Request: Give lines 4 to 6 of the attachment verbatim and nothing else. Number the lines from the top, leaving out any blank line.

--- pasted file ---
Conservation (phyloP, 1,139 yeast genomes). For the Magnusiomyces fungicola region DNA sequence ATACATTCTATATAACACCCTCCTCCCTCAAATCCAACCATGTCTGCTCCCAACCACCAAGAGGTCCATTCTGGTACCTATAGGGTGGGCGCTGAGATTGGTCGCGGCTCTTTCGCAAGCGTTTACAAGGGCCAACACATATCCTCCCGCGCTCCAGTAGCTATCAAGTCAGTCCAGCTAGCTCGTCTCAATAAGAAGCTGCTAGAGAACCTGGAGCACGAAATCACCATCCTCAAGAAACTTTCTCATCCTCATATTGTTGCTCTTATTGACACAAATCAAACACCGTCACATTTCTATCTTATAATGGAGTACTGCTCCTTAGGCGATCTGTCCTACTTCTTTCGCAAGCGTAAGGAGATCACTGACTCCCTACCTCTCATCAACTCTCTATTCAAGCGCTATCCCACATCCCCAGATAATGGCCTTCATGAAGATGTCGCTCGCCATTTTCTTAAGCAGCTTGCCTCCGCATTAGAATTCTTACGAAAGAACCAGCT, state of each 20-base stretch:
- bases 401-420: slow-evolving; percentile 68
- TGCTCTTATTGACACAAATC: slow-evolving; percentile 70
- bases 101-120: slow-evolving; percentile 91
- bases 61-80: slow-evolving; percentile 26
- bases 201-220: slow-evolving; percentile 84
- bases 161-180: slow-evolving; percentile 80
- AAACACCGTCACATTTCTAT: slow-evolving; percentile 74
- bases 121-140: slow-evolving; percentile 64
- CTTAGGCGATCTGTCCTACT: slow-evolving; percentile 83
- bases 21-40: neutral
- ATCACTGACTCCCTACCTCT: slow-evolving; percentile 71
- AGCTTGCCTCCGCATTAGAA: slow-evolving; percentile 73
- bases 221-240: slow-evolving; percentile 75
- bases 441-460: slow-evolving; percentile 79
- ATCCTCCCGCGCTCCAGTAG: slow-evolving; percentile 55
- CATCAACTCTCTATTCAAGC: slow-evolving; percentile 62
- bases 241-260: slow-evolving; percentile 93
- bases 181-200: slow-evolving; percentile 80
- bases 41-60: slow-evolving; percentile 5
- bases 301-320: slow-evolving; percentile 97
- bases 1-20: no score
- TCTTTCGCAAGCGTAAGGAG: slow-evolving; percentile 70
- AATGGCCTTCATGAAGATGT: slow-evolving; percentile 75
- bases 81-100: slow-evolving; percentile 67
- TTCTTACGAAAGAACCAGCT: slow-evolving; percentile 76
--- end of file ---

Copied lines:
- bases 101-120: slow-evolving; percentile 91
- bases 61-80: slow-evolving; percentile 26
- bases 201-220: slow-evolving; percentile 84